A different kind of tea

Poster advertising Henriette Kress's Practical Herbs books and the blogs on the tea tour

I'm delighted to offer a different kind of cuppa for #nationalteaday as I'm allergic to the usual stuff*. Instead I'm exploring a different kind of tea via those found in Henriette Kress's Practical Herbs 1.

Practical Herbs 1 Book cover
For those in the know, Kress's double volume has been available in a pdf format for a number of years and it's clear from the interweb she's a well regarded herbalist in her field. Now it's available in book form and for me, the first volume I received to review for today's tea blog tour has the clearest and most detailed explanation I've found of the preservation of herbs and their use as herbal oils, salves, syrups, vinegars, tinctures and teas. There's the added bonus of what to do when it all goes wrong - which is often omitted in all kinds of reference books - and here we have the voice of experience to help make things better, in the herbal world at least.

We're quite early in the foraging season which combined with our slower than usual start this year has limited the selection of herbs and teas I could make today. However, I found one standout candidate for me to try... nettles.

Nettle tops

Nettles are currently the bane of my allotment and garden, so there's nothing better in my book than to make my foes useful. Nettle soup is quite a well-known use for them, so why make tea instead?

Kress really caught my attention with: "The green parts of nettles in teas... are generally strengthening... A mineral-rich nettle tea can speed recuperation from flu, surgery or broken bones." She goes on to say, "Juiced nettles can help with joint pain, too." She also talks about how nettles can help reduce swelling and inflammation. I have all three, so nettles sound like just what I need to try.

Kress's tea recipe calls for 2-3 teaspoons of dried nettles, but as it's too early in the season to have any, I armed myself with a long gauntlet and picked enough tops to fill my special herb tea pot to the brim instead. This has worked well with similar looking herbs like lemon balm in the past, and proved to be just fine this time. Alternatively, I could have used her recipe for juice, which is fresh nettles blended with a little water, with 1-2 tablespoons taken per day.

My special pot and cup filled with nettle tea

Back to the tea. Steeped for 10 minutes and served piping hot in my special cup, it proved to be a refreshing drink, reminiscent of spinach in flavour and coloured a delicate yellowy green. Not a bad result from clearing this season's new growth in my wild and woolly lawn. I later found a couple of sprigs of new-season lemon balm added another layer of interest and flavour, and it worked well as a cooling summer drink. This is the joy of having the hottest, most summery April day for decades, it leads to further experimentation.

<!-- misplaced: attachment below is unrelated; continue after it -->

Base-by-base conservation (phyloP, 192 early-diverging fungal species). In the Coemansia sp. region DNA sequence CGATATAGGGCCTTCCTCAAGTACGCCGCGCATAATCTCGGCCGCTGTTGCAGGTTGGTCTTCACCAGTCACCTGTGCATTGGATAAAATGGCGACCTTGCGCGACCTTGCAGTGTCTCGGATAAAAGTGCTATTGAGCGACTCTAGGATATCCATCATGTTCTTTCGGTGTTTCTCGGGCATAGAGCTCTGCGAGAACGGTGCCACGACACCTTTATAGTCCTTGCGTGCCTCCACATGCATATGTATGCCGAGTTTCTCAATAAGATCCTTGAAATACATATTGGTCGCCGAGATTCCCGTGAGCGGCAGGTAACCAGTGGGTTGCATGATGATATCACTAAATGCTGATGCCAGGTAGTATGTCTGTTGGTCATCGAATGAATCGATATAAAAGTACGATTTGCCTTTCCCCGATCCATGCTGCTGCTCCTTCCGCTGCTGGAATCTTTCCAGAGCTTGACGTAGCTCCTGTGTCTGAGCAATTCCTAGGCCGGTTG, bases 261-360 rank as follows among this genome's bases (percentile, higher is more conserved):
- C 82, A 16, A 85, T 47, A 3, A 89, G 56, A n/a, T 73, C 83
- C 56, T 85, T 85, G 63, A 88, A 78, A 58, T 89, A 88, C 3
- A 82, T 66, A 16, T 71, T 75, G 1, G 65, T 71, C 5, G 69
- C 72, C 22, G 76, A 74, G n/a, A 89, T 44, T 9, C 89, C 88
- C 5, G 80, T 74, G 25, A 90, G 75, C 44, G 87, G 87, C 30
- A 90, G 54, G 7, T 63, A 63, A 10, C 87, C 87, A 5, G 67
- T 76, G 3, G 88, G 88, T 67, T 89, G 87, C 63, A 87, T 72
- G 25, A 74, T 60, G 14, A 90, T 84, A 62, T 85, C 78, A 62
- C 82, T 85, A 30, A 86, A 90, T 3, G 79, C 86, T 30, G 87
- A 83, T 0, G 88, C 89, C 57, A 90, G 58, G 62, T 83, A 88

Having drunk my tea, will I be making more from Kress's book? The answer is yes... and no. I now feel comfortable enough to make something from the more familiar plants she describes as and when I have a specific need. It's too soon to tell whether today's tea has helped me and of course I'm only one person, not a scientific trial of hundreds of people. If nettle tea helps in the longer term it'll be nice to ditch the constant pain, physio, massaging and icing needed with my swollen hand.

However, I'm not ready to launch full-blown into herbalism yet. Whilst Kress's book is packed with information, I still feel uncomfortable to go down this route whole heartedly. In some ways this also fits with Kress's own philosophy; a key message from her throughout the book is to allow the body to build its own resistance without the constant dosage of herbs**. So I won't be using them on a regular basis, just like I don't usually reach for a magic pill to cure my ills.

Practical Herbs 1 (and 2) are published by Aeon Books and each currently retails at $30 (around the £21 mark).

* = I know, how terribly un-British of me 😉

** = the publishers also make it clear that the book is not intended to replace the advice of a health care professional

Comments

  1. Ohh nettle tea, great for body detox apparently :)

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    Replies
    1. Ooh! *Beetles off to collect some more*

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    2. I've read that in the past 'country folk' thought you should have at least 3 meals of nettles to set yourself up for spring. As their late winter diet would have been pretty restricted I'm sure the spring tonic/detox element would have been very welcome!

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    3. Ooh that's interesting Hazel, thanks Hazel

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  2. Nettle tea is a favorite among some herbalists in the Southern Appalachians, even though it’s non-native. In Ireland, it was popular among the participants in some recent online classes that I’ve been in (around writing with sense of place and embracing stories of place).

    ReplyDelete
    Replies
    1. I look forward to chatting about this when I see you next week, Lisa 😊

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